why does my heart race when i drink
Body, Mind Spirit
Why Does My Heart Race? в March 16, 2004 Alcohol is a frequent trigger of a common type of rapid heartbeat called supraventricular tachycardia (SVT). This is a benign (non-harmful) arrhythmia (irregular heartbeat). Tachycardia means rapid heartbeat and supraventricular means that the rapid beats come from the upper chambers or the middle region of the heart. It is also called paroxysmal, meaning it comes on suddenly. The rapid heartbeats that you ve been experiencing after drinking alcohol aren t unusual. Many people experience the same thing. In fact, having an extra drink or two at celebrations or during the holidays can cause rapid heartbeats that are often called Holiday Heart. Red wine is often a particular culprit. The same type of rapid heartbeat can occur as a result of drinking caffeinated beverages, eating chocolate, and using other stimulants. Lack of sleep can cause you to have episodes as well. The best way to deal with your rapid heartbeat is to learn to stop it as soon as it starts. You can do this by practicing my breathing exercises. You also might consider eliminating alcohol and caffeine from your diet and taking supplemental magnesium.
Start with 250 mg and increase the dose up to 500 mg daily. If you find that the magnesium has a laxative effect, take calcium along with it (the dosage should be about twice the amount of magnesium but no more than 700 milligrams a day for women, I donвt recommend that men take calcium supplements. ) If your rapid heartbeat goes on for hours, or you get weak, dizzy or develop pain, be sure to call your doctor and get evaluated. You should have an electrocardiogram while you re having the rapid heartbeat to make sure that it is benign SVT. This kind of rapid heartbeat rarely requires medical attention, and you can usually eliminate or minimize its occurrence by making changes in your habits. Andrew Weil, M. D. Drinking too much at the office holiday party can do more than provide stories for the water cooler Monday morning. Cardiologists are warning party goers about holiday heart syndrome. It's a condition first identified in the 1970s, but is often diagnosed this time of year in hospital emergency rooms. CNN medical correspondent Judy Fortin learned more about it from Dr. Laurence Sperling, a cardiologist at the Emory University School of Medicine in Atlanta, Georgia. ( Fortin: What is holiday heart syndrome?
Sperling: This is a syndrome where people, who are otherwise healthy for the most part [and] don't have any underlying health troubles celebrate a holiday,. often are drinking a modest to significant amount of alcohol. What happens in this syndrome is alcohol stimulates the heart to go into an abnormal heart rhythm. The most common is atrial fibrillation. Fortin: Could the symptoms be confused with other conditions? Sperling: Certainly when we see new atrial fibrillation, we have to think of a long list of medical problems that can be causing that. But when we see someone who is young, otherwise healthy, coming from their office party or major celebration and they say, Well, you know I had one too many, Doc, holiday heart syndrome would be a differential diagnosis. Fortin: Who is most at risk? Sperling: Men more than women. It's pretty hard to predict who will have an abnormal heart rhythm, but we know alcohol itself can stimulate the heart itself through nerve pathways to cause all kinds of flip-flops and irregular beats. Fortin: What does it feel like? Sperling: Often this feeling of the holiday heart syndrome or atrial fibrillation or extra heart beats feels like your heart is beating out of your chest.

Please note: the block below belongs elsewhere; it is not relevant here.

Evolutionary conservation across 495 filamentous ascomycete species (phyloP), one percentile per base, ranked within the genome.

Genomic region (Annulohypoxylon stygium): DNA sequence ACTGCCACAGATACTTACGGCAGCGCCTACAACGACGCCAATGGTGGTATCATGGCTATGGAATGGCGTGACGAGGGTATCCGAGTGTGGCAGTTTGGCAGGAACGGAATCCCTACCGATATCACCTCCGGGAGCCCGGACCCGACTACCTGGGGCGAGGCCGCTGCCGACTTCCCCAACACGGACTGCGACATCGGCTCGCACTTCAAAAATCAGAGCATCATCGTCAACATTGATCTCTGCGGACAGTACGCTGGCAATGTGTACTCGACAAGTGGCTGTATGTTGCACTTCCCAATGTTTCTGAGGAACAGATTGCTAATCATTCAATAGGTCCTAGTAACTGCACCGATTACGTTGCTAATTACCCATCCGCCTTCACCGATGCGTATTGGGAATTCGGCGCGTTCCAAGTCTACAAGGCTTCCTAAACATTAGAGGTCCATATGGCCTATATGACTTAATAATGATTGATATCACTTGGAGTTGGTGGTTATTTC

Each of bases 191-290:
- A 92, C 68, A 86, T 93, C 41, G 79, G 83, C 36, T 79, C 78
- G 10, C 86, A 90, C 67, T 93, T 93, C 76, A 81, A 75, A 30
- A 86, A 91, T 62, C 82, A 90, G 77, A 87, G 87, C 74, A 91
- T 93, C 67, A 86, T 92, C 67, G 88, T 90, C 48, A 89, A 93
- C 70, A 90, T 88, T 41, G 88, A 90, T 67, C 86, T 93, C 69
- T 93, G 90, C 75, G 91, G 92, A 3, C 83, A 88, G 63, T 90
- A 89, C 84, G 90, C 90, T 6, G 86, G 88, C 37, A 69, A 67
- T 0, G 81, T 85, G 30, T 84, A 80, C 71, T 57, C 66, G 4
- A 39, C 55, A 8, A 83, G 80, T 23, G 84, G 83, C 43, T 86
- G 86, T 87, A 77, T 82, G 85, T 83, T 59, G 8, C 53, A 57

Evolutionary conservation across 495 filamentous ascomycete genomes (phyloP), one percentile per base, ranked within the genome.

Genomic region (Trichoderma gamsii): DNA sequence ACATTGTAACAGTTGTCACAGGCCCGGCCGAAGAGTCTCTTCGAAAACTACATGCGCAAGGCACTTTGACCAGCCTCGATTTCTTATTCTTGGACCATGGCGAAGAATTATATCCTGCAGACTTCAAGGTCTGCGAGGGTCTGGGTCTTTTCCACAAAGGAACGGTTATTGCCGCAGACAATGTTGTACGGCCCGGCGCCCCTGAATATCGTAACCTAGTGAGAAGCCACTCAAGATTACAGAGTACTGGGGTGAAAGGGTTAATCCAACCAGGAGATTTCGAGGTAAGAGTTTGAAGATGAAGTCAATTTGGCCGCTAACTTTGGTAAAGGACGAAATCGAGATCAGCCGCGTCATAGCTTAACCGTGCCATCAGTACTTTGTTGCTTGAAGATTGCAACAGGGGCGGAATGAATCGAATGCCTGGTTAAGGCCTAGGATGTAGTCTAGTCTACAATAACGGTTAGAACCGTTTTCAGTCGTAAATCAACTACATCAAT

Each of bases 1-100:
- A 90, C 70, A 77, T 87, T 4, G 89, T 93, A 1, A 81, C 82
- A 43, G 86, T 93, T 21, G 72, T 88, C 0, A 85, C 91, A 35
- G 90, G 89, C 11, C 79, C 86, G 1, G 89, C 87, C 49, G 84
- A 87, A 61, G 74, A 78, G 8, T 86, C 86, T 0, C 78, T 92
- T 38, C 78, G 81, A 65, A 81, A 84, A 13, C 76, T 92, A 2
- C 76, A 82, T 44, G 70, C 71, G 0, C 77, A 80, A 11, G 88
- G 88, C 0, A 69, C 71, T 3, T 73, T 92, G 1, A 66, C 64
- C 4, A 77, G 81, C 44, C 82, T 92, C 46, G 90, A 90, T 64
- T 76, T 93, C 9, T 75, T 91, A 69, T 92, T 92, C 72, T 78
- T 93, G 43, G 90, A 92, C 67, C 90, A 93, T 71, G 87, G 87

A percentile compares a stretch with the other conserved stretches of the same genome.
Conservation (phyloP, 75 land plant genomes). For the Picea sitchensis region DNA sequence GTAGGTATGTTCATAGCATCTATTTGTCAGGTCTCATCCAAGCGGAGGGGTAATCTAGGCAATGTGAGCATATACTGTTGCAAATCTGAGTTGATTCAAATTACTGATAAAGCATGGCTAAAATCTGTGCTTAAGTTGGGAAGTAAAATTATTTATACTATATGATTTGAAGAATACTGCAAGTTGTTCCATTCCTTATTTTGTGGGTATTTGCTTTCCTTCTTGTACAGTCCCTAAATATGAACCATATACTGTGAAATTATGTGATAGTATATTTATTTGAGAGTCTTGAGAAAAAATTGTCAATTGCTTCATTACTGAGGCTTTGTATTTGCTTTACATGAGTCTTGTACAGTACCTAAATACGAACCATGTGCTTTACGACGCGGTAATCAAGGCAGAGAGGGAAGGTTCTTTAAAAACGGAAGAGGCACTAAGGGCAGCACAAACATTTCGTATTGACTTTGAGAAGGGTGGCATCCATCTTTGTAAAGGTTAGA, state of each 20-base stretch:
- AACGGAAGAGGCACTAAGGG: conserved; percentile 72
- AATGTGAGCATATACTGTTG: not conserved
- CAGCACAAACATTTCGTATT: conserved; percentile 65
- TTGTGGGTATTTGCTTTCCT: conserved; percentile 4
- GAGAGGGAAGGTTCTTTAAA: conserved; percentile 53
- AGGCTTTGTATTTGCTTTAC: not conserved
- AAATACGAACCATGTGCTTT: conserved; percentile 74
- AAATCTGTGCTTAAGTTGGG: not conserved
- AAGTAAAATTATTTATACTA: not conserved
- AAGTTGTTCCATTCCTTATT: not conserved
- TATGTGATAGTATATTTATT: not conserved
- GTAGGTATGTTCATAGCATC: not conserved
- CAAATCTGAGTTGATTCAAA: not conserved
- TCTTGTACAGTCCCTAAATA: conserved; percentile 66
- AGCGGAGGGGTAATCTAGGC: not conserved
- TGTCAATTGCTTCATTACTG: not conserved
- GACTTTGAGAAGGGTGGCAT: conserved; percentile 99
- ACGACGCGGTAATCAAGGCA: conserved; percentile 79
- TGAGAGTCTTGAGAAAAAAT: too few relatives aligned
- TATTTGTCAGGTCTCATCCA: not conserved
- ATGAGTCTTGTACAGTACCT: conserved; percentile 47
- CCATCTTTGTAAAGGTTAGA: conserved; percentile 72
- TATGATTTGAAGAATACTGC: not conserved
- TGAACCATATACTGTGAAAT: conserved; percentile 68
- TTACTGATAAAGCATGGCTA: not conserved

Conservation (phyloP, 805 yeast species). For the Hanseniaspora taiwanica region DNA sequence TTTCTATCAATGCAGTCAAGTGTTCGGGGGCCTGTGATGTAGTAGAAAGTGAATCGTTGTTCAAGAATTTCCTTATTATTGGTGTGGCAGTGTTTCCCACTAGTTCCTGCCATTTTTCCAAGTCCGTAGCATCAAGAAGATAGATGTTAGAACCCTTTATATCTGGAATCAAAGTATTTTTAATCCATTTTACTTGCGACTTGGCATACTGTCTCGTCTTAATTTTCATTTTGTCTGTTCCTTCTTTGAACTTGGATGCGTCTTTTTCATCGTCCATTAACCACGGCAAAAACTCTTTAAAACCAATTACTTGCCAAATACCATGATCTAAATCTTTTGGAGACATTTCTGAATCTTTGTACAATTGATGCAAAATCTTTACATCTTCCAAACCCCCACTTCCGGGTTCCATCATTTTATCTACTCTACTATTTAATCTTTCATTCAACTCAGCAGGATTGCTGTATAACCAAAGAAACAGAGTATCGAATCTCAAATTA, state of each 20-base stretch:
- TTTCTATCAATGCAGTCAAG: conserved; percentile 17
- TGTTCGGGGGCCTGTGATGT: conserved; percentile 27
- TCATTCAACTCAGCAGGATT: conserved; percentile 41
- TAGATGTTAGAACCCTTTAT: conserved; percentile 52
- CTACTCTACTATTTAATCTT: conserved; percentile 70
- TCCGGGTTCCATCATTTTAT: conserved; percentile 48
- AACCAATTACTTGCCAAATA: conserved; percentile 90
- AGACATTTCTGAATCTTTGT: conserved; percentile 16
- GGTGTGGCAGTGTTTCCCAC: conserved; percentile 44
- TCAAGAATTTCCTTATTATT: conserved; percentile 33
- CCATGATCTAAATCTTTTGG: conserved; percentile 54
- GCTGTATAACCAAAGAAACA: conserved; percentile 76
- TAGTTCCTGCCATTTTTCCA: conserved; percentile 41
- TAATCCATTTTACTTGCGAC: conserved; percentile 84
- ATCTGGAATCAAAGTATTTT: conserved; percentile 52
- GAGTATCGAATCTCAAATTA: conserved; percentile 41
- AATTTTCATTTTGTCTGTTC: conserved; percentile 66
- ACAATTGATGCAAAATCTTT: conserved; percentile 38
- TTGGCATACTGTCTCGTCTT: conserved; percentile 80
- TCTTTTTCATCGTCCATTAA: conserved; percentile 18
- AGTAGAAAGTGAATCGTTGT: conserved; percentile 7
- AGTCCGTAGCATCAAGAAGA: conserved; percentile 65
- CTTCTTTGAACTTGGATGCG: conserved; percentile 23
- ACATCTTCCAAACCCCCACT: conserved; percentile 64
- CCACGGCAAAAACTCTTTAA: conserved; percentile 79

It's racing. There can be associated. symptoms like feeling short of breath, sometimes a pressure-like feeling in the throat or neck. It's not really dangerous. It could be dangerous in people who have significant undetected heart problems, and you start racing that heart and it's essentially a stress test. Fortin: When should you seek treatment? Sperling: What I tell people is, If your heart starts racing, running for more than minutes, certainly up to hours and it doesn't go away, and if you recognize that you might have been drinking more alcohol than usual and you're short of breath or having any of the associated symptoms I described, I do think it's worth having it checked out by going to your regular doctor or being seen in the emergency room. Fortin: How can you prevent it? Sperling: Moderation, using judgment, and certainly recognizing if you've had a couple of drinks of alcohol, that we say from a heart standpoint, you really don't have a lot to gain by drinking more than that on a daily basis.
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